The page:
307The XML file can be split in different parts to improve its readability and facilitate its use. The inclusion of XML files into the main XML file can be done through the attribute src: \\
308{\scriptsize \verb? <context src="./nemo_def.xml" /> ?}\\
309 
310\noindent In NEMO, by default, the field and domain definition is done in 2 separate files:
311{\scriptsize \tt
312\begin{verbatim}
313NEMOGCM/CONFIG/SHARED/field_def.xml
314and
315NEMOGCM/CONFIG/SHARED/domain_def.xml
316\end{verbatim}
317}
318\noindent that are included in the main iodef.xml file through the following commands: \\
319{\scriptsize \verb? <field_definition src="./field_def.xml" /> ? \\
320\verb? <domain_definition src="./domain_def.xml" /> ? }
321
322
323\subsubsection{Use of inheritance}
324
325XML extensively uses the concept of inheritance. XML has a tree based structure with a parent-child oriented relation: all children inherit attributes from parent, but an attribute defined in a child replace the inherited attribute value. Note that the special attribute ''id'' is never inherited.  \\
326\\
327example 1: Direct inheritance.
328\vspace{-20pt}
329\begin{alltt}  {{\scriptsize   
330\begin{verbatim}
331   <field_definition operation="average" >
332     <field id="sst"                    />   <!-- averaged      sst -->
333     <field id="sss" operation="instant"/>   <!-- instantaneous sss -->
334   </field_definition>
335\end{verbatim}
336}}\end{alltt} 
337
338The field ''sst'' which is part (or a child) of the field\_definition will inherit the value ''average''
339of the attribute ''operation'' from its parent. Note that a child can overwrite
340the attribute definition inherited from its parents. In the example above, the field ''sss'' will
341for example output instantaneous values instead of average values. \\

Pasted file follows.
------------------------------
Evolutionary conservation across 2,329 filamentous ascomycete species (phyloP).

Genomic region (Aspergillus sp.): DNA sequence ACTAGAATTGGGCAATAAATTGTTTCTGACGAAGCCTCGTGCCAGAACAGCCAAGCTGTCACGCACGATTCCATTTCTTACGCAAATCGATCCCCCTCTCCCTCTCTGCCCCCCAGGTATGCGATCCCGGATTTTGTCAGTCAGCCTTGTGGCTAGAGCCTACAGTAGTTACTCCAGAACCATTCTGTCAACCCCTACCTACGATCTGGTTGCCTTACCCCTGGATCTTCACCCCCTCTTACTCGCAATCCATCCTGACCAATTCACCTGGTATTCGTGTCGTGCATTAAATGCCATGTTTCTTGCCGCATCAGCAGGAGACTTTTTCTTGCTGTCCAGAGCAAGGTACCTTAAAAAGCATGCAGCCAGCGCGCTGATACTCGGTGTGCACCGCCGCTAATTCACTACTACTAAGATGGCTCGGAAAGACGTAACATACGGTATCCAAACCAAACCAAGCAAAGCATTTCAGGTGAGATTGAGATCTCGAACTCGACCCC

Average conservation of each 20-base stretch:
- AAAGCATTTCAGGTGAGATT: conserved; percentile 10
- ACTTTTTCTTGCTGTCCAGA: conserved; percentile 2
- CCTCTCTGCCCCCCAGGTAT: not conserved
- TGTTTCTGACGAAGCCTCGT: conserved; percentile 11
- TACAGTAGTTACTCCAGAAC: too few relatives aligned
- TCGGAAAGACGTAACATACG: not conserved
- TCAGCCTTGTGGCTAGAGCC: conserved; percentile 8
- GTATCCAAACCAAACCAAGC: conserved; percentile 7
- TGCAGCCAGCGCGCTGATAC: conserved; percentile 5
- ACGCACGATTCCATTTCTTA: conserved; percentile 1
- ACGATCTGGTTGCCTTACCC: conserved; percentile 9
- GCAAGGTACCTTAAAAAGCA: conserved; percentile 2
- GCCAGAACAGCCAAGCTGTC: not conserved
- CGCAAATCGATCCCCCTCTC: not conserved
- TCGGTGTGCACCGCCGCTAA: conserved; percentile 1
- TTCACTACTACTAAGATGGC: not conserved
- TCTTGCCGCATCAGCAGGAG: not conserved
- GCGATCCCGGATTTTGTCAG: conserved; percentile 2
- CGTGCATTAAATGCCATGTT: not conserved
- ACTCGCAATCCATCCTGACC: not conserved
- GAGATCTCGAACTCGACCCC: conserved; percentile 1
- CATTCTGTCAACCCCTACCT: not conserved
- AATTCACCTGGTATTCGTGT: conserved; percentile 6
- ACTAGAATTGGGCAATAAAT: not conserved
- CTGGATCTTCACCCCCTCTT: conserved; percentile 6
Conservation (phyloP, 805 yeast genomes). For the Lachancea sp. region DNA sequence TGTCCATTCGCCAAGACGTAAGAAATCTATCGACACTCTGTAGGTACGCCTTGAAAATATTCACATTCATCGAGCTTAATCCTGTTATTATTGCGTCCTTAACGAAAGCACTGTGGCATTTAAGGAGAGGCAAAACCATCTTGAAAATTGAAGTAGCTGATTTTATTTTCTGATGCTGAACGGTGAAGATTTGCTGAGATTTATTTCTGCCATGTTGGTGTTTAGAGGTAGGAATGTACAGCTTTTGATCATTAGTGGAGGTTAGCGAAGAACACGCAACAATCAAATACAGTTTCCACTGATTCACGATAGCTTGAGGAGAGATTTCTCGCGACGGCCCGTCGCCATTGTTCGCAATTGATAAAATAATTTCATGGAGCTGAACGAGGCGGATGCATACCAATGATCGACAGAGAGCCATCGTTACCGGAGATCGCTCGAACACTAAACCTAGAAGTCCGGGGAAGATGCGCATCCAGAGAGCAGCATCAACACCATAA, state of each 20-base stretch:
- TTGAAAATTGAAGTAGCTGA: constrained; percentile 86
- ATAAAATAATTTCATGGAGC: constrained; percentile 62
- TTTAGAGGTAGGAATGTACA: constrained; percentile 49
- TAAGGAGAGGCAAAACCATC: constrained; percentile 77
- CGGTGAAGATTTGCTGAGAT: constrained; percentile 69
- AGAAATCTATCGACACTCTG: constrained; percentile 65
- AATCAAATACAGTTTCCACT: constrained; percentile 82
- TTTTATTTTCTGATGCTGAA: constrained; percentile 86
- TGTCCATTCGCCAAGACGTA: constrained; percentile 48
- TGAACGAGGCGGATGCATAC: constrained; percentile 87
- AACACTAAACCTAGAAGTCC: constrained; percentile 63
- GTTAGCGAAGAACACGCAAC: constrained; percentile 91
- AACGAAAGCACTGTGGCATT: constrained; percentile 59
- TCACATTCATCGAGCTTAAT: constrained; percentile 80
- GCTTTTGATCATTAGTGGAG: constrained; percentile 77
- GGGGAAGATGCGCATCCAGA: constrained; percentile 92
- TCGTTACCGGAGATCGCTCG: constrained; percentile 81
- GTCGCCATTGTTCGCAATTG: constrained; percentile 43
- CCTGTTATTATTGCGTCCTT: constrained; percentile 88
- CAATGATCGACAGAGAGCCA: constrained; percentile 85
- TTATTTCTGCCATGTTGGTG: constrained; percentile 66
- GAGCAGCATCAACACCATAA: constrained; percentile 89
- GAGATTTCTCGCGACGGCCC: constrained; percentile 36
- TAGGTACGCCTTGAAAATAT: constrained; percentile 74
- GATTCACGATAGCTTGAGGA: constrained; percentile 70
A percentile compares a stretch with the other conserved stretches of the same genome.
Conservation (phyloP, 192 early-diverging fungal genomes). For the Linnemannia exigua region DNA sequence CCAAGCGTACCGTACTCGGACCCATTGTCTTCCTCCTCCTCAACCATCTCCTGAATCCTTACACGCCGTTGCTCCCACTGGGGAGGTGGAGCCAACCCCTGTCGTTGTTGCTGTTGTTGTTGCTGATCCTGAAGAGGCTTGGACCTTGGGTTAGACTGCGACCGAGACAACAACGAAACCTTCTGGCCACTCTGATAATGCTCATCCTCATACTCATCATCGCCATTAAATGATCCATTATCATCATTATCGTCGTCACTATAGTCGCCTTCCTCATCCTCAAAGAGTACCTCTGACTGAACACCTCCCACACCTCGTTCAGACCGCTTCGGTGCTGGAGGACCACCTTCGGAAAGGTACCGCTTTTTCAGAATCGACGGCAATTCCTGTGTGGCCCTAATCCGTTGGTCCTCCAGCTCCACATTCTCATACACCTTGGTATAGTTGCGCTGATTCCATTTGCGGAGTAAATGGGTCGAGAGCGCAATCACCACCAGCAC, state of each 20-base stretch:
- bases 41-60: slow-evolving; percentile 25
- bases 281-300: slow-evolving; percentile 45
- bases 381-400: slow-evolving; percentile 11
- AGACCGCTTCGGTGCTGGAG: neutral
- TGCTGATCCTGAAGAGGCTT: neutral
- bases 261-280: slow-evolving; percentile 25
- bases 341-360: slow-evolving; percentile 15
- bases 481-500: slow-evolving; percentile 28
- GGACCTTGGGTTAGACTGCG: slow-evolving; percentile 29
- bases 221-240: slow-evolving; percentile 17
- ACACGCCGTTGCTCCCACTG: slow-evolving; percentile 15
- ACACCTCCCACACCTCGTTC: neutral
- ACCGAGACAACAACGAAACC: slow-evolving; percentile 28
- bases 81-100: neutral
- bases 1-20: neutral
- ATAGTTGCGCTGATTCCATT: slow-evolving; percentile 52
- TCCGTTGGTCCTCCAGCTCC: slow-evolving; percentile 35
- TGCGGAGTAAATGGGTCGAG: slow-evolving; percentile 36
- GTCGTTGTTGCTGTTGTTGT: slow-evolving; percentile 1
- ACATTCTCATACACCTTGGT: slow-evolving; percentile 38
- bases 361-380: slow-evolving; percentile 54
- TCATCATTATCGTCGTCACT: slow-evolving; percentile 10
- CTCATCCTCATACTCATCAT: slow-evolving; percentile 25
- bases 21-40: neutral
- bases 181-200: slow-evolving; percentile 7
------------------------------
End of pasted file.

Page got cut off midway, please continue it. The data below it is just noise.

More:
342\\
343example 2: Inheritance by reference.
344\vspace{-20pt}
345\begin{alltt}  {{\scriptsize
346\begin{verbatim}
347   <field_definition>
348     <field id="sst" long_name="sea surface temperature" />   
349     <field id="sss" long_name="sea surface salinity"    /> 
350   </field_definition>     
351
352   <file_definition>
353     <file id="myfile" output_freq="1d" />   
354       <field field_ref="sst"                            />  <!-- default def -->
355       <field field_ref="sss" long_name="my description" />  <!-- overwrite   -->
356     </file>   
357   </file_definition>
358\end{verbatim}
359}}\end{alltt} 
360Inherit (and overwrite, if needed) the attributes of a tag you are refering to.
361
362\subsubsection{Use of Groups}
363
364Groups can be used for 2 purposes. Firstly, the group can be used to define common attributes to be shared by the elements of the group through inheritance. In the following example, we define a group of field that will share a common grid ''grid\_T\_2D''. Note that for the field ''toce'', we overwrite the grid definition inherited from the group by ''grid\_T\_3D''.
365\vspace{-20pt}
366\begin{alltt}  {{\scriptsize
367\begin{verbatim}
368   <field_group id="grid_T" grid_ref="grid_T_2D">
369    <field id="toce" long_name="temperature"             unit="degC" grid_ref="grid_T_3D"/>
370    <field id="sst"  long_name="sea surface temperature" unit="degC"                     />
371    <field id="sss"  long_name="sea surface salinity"    unit="psu"                      />
372    <field id="ssh"  long_name="sea surface height"      unit="m"                        />
373         ...
374\end{verbatim}
375}}\end{alltt} 
376
377Secondly, the group can be used to replace a list of elements. Several examples of groups of fields are proposed at the end of the file {\tt CONFIG/SHARED/field\_def.xml}. For example, a short list of the usual variables related to the U grid: